We are creating some awesome events for you. Kindly bear with us.

USQ Researcher Develops Sensors to Boost Mining Safety

A researcher at the University of Queensland has designed sensors to help prevent injury and death on mining sites by detecting early mechanical issues in oil and gas pipelines. The sensors’ extraordinary ability to withstand harsh and corrosive environments has even caught the attention of NASA.

Dr Dinh, a mechanical engineer at the University of Southern Queensland, has spent the past six years developing the sensors, which are made of silicon carbide. He said they are five to 100 times smaller than the width of a single human hair and perform a thousand times better than conventional sensors.

He noted that the current silicon technology can’t be used in harsh environments because it can’t survive a long time in conditions of high temperature and corrosion. The sensors he has developed can operate in up to 600 degrees Celsius for a wide range of applications, including oil and gas industries and aerospace technologies.

Oil and gas exploration and production sites are some of the most dangerous workplaces on the planet due to the risk of fires and explosions. It is critically important that working conditions are made safer for miners as well as more efficient, Dr Dinh said. He noted that the sensors can detect and measure the tiniest of movements in the environment, as well as monitor, in real-time, the structural health of a system, such as a pipeline, in case there is any changes or faults. This can help prevent a major system failure from occurring, not only reducing maintenance costs but potentially averting a catastrophic situation that could lead to injury or death.

Dr Dinh recently received a $440,675 grant under the Australian Research Council (ARC) Discovery Early Career Researcher Award scheme to further develop his research. It will also enable him to travel to California where he will collaborate with researchers at NASA’s Jet Propulsion Laboratory to look at how the sensors could be used in space exploration. “It’s a very exciting opportunity and a great chance to focus on improving the technology’s performance so it can operate in more environments and applications,” Dr Dinh said.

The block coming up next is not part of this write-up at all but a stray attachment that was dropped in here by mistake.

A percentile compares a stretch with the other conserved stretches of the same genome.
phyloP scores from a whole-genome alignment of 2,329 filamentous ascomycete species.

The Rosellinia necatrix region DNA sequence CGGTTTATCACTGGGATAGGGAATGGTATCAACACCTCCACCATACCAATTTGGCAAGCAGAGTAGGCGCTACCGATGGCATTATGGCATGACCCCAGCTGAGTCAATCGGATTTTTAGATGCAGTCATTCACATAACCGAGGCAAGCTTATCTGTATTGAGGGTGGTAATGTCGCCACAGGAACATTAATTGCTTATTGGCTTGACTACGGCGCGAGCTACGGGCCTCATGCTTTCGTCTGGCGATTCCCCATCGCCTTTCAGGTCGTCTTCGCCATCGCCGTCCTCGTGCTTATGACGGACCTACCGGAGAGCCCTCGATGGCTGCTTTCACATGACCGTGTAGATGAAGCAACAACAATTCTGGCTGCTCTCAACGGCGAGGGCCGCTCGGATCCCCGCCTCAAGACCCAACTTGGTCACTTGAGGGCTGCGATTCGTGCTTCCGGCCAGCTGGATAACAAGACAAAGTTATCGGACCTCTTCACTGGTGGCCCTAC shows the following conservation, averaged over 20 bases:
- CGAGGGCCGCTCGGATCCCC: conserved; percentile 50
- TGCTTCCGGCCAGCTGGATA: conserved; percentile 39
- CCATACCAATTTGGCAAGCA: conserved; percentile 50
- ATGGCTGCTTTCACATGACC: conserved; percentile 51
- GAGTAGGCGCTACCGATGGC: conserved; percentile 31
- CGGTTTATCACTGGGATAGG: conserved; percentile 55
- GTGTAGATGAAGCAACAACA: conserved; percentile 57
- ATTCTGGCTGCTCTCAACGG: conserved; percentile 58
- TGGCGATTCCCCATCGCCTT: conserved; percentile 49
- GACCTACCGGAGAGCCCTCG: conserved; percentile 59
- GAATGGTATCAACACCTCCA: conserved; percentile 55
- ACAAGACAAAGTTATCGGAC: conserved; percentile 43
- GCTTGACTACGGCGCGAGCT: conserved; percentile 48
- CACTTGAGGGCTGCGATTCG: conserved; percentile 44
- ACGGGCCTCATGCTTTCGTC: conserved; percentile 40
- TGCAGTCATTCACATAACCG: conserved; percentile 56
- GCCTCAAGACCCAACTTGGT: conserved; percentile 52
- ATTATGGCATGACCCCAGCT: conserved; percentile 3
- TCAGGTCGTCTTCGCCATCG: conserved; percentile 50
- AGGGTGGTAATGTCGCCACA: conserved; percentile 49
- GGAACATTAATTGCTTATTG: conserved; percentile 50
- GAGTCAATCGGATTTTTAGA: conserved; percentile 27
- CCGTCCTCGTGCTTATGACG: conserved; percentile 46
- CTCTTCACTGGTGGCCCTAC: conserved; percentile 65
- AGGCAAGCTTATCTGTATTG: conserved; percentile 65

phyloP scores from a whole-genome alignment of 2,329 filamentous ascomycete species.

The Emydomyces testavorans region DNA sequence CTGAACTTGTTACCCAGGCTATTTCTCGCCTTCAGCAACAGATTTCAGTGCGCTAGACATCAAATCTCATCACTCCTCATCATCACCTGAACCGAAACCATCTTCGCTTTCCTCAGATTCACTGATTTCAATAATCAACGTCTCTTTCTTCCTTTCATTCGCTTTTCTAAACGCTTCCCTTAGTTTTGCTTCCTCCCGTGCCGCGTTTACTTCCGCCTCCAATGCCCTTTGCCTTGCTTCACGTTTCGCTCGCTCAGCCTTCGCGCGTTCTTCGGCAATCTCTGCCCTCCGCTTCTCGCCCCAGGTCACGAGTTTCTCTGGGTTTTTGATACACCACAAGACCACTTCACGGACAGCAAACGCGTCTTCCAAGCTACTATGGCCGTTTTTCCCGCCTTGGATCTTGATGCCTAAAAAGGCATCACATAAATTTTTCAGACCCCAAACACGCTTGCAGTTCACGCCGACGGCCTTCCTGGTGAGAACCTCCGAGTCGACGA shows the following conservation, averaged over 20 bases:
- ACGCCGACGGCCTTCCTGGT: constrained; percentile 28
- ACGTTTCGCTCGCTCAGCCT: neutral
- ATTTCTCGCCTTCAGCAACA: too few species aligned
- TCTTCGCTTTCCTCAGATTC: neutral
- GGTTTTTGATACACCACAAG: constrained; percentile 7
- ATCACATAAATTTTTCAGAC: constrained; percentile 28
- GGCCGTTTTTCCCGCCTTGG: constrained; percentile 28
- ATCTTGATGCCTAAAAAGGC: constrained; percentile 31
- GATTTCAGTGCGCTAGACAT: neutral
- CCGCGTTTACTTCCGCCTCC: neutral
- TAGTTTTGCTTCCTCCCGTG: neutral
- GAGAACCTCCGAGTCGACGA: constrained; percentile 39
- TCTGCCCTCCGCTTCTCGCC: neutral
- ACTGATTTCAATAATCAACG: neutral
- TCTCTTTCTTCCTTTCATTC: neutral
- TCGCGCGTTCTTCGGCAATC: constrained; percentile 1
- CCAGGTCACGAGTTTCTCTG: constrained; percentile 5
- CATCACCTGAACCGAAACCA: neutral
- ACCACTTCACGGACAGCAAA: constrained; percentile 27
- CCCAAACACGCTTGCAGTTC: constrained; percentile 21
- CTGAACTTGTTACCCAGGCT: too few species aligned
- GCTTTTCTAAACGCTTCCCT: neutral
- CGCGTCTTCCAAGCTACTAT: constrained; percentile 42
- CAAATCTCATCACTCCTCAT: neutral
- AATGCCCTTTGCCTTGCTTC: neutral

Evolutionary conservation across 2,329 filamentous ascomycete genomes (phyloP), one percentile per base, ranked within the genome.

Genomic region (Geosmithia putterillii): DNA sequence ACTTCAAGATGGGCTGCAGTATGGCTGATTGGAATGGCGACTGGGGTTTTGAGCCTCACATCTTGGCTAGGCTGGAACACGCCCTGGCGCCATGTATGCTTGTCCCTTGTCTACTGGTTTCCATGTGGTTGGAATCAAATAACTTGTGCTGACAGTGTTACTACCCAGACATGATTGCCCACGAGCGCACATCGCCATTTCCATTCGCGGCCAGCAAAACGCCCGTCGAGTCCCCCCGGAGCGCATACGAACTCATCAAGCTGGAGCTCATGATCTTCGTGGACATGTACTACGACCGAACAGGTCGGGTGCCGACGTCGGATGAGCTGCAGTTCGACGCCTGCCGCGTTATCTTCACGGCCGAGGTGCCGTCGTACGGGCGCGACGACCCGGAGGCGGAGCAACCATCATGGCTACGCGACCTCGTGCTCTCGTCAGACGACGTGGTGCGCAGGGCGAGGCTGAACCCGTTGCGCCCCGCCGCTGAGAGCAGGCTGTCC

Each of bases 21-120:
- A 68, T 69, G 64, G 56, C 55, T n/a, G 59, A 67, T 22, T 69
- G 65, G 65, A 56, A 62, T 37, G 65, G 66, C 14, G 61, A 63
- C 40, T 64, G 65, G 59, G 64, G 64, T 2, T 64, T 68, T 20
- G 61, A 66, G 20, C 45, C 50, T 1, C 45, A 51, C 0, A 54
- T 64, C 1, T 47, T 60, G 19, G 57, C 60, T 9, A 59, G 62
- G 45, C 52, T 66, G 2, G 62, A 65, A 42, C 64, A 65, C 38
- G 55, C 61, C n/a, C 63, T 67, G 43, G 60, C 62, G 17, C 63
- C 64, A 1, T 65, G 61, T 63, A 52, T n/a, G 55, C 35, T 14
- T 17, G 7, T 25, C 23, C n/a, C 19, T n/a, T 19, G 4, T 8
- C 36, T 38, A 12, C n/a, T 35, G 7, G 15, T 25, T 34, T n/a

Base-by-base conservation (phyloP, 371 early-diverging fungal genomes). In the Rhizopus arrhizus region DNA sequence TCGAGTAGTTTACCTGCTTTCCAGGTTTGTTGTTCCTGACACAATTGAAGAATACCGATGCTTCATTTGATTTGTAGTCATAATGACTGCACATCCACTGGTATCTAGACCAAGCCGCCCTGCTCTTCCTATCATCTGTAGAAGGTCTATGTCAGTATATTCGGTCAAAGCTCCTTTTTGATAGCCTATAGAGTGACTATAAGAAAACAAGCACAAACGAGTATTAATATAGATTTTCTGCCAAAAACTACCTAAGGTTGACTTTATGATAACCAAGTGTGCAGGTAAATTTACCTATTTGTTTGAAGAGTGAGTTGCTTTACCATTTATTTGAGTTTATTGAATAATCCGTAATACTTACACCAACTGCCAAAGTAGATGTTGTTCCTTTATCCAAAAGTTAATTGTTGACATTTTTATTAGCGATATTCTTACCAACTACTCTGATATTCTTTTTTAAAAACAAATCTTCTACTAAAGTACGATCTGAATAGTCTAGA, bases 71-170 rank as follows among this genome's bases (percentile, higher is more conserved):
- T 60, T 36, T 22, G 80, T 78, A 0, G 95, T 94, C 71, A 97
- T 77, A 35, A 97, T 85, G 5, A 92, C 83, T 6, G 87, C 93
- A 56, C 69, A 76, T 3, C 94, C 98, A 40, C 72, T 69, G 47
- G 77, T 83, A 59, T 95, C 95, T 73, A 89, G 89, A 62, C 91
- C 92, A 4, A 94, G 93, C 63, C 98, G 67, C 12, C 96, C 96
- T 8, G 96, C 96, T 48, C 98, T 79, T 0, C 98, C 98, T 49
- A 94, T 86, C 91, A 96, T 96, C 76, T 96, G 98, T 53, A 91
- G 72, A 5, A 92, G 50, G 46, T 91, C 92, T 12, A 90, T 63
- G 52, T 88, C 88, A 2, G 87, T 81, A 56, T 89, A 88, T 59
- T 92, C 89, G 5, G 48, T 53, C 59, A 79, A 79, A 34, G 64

His goal is to start testing the sensors in real industry conditions as early as this year before they are ready for commercialisation. The ARC Discovery Early Career Researcher Award scheme provides more focused support for researchers and creates more opportunities for early-career researchers in both teaching and research, and research-only positions in Australia.

The Discovery Early Career Researcher Award (DECRA) scheme is a separate element of the Discovery Program. The DECRA scheme provides focused research support for early career researchers in both teaching and research and research-only positions.

It is anticipated that up to 200 three-year Discovery Early Career Researcher Awards, including up to $50,000 per annum in project funds, may be awarded each year. Project funding may be used for: personnel, postdoctoral research associates and research assistants, technicians and laboratory attendants; access to research and infrastructure facilities and technical workshop services; essential field research; expert third party services; equipment and consumables; publication and dissemination of project research outputs and outreach activities; specialised computer equipment and software; travel costs essential to the project for up to $50,000 over the project activity period; web hosting and development; workshops, focus groups and conferences; and reasonable essential costs for researchers who are carers or whom themselves require care.

Send this to a friend